Can Dogs Eat Blackberries? All You Need To Know!

Dogs, Dogs Diet

Last Updated - December 12, 2023

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It's hard not to want to give your furry friend a taste of your plate when they flash you those puppy dog eyes! This is especially true when it comes to foods we typically consider to be healthy - like blackberries. However, not all human foods are safe for dogs to eat. So, is it safe for dogs to eat blackberries? Will feeding blackberries to your dog cause problems with your pet's health? Do dogs gain the same health benefits as people?

Below, we will share everything you need to know about giving blackberries to your dog.

Can Dogs Eat Blackberries?

Yes! Dogs can safely eat blackberries! However, it's important to keep in mind that a dog's diet would not originally contain berries, so blackberries should be approached like any other treat - with moderation. There are also a few health considerations that might pertain to your dog.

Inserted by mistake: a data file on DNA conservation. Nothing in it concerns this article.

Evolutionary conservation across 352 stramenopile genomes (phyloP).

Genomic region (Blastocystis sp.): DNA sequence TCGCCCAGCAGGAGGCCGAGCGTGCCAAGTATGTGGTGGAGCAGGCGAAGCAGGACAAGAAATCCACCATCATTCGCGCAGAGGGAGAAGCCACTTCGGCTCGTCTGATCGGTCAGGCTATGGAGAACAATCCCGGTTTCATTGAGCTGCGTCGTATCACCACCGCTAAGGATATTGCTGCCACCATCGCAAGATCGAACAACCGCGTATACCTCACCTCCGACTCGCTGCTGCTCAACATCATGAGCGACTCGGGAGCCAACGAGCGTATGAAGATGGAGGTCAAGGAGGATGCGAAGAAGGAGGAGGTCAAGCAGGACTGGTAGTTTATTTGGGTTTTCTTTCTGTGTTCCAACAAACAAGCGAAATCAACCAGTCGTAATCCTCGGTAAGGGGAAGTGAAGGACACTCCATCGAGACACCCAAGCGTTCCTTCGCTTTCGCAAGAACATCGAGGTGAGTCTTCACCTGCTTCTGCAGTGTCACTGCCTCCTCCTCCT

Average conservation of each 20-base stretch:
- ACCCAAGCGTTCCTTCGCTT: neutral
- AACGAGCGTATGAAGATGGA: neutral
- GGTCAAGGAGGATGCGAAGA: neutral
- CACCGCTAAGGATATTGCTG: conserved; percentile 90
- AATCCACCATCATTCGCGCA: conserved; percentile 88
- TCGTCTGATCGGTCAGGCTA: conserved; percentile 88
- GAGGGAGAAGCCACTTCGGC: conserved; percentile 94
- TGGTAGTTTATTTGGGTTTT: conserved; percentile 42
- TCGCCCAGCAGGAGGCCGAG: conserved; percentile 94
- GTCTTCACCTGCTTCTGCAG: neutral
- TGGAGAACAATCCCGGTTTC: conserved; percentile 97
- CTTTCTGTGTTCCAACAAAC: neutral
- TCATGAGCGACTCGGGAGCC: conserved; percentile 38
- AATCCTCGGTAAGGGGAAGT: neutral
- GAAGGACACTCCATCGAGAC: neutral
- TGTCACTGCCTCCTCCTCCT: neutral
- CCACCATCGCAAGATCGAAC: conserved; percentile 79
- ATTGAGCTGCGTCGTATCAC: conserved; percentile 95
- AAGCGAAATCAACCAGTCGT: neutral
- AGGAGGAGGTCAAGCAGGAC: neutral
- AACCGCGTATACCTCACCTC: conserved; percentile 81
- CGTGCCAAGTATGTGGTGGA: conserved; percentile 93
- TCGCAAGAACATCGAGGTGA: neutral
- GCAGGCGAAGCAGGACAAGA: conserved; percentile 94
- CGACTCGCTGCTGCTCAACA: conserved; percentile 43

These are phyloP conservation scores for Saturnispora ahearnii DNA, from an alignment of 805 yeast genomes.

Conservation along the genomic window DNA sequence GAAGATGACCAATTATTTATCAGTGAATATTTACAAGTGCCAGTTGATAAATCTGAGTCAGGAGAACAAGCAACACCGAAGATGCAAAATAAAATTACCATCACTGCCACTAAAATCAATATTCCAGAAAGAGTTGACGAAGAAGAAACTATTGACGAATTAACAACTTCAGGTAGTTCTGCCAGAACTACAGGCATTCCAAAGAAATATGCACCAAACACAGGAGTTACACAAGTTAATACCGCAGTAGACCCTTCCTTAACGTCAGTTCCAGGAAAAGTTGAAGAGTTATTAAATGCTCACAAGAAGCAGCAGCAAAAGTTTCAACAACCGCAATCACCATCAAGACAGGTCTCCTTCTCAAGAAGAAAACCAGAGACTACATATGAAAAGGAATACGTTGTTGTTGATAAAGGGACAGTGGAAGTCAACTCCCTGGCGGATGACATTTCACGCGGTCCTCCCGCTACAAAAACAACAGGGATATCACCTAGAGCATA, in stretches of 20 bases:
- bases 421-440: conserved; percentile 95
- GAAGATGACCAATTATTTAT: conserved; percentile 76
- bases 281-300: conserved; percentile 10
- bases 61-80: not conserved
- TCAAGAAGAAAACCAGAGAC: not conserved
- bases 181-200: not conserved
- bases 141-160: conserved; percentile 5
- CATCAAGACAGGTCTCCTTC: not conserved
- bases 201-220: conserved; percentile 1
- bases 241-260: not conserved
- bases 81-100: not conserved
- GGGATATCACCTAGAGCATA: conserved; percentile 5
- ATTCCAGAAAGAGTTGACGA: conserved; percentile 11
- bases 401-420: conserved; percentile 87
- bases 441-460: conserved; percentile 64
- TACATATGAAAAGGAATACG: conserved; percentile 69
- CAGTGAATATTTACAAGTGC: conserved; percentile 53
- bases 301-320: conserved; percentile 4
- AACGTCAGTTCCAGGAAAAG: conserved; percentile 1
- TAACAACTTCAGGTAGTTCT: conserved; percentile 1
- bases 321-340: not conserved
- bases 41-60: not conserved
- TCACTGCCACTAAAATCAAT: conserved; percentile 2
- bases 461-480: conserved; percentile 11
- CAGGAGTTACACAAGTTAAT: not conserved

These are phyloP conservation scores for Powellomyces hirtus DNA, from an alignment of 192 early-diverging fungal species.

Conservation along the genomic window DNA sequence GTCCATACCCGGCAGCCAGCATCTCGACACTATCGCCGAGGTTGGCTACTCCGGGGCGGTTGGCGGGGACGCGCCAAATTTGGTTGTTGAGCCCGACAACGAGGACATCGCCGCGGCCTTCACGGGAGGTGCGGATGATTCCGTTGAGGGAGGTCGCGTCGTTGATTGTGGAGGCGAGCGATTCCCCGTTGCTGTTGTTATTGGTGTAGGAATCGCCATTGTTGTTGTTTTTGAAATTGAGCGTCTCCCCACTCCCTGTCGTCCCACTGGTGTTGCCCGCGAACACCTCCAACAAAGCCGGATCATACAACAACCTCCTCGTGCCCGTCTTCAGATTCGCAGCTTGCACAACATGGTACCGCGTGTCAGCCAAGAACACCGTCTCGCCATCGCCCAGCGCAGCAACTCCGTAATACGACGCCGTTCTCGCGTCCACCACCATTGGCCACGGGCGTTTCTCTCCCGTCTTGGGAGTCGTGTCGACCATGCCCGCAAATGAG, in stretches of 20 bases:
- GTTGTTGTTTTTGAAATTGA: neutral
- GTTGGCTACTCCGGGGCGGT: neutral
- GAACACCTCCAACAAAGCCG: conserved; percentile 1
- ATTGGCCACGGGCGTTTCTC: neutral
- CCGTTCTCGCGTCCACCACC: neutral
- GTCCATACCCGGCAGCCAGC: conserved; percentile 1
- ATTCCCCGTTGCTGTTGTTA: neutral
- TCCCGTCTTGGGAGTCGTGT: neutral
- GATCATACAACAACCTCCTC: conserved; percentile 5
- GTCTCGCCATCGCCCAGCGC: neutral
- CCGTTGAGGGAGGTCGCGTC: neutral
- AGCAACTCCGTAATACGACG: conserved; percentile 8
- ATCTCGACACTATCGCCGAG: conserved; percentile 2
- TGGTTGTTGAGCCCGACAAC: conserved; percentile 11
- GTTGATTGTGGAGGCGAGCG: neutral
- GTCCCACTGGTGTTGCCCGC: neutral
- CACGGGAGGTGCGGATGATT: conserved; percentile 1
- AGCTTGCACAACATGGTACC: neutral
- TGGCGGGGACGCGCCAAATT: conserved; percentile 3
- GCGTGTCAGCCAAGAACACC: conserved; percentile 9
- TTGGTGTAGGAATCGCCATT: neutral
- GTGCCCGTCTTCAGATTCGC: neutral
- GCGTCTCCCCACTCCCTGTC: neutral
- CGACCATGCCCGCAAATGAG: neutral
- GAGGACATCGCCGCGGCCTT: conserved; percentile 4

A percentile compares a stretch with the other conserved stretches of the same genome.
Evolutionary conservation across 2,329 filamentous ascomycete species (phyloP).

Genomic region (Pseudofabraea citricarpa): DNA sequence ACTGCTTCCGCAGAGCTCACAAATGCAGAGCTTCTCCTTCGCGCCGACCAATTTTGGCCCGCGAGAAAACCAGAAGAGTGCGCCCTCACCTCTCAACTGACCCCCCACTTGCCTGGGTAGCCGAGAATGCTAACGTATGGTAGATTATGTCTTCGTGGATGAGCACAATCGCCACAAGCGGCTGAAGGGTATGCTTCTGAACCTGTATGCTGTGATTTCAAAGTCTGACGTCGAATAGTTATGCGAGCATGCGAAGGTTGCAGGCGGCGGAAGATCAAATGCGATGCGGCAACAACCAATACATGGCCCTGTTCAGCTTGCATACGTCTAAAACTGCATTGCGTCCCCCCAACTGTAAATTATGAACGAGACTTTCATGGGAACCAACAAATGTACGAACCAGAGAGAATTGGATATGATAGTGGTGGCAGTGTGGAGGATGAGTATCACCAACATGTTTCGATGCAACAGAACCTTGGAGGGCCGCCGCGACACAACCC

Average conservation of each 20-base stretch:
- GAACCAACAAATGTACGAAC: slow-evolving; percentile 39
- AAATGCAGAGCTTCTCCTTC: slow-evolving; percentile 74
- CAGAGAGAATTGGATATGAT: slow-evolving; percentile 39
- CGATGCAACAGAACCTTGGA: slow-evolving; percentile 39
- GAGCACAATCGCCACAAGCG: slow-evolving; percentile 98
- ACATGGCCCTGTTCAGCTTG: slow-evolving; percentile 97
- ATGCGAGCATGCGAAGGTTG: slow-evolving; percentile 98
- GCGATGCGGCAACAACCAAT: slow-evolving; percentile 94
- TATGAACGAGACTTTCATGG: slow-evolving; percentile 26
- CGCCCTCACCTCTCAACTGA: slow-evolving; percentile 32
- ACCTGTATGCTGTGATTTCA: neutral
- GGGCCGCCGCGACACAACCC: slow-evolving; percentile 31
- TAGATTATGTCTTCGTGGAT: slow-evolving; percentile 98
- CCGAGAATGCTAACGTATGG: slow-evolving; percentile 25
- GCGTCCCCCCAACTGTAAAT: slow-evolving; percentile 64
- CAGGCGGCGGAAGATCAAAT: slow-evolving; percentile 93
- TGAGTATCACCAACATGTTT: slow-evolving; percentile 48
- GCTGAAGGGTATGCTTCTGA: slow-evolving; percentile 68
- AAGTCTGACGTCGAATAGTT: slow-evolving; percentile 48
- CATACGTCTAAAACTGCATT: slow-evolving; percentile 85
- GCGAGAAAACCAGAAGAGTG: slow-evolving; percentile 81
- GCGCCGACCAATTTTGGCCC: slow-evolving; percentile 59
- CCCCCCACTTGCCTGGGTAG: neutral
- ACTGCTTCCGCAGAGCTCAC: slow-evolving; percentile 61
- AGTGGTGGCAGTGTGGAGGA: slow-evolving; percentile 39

Health Benefits Of Eating Blackberries

Blackberries are a nutritious fruit and offer many health benefits to both humans and their canine companions!


Vitamins have a notably high amount of Vitamin A, which is great for supporting healthy vision, activating carbohydrate metabolism, and reducing inflammation! It also contains Vitamin C (boosts the immune system) and Vitamin K (helps blood clot).


Blackberries are more full of vitamins than minerals, but they do include potassium, zinc, copper, calcium, and manganese.

Omega-3 Fatty Acids

Fatty acids in a plant? Yes! Blackberries contain the plant-based fatty acid known as ALA. Omega-3 fatty acids are crucial for heart health, brain function, and coat health.


Like many berries, blackberries have lots of antioxidants - specifically anthocyanins. These help fight free radicals that can cause cell damage that would eventually lead to chronic health issues.


Blackberries have a decent amount of insoluble fiber. Fiber helps regulate a dog's digestive system, preventing constipation.

Low Sugar Content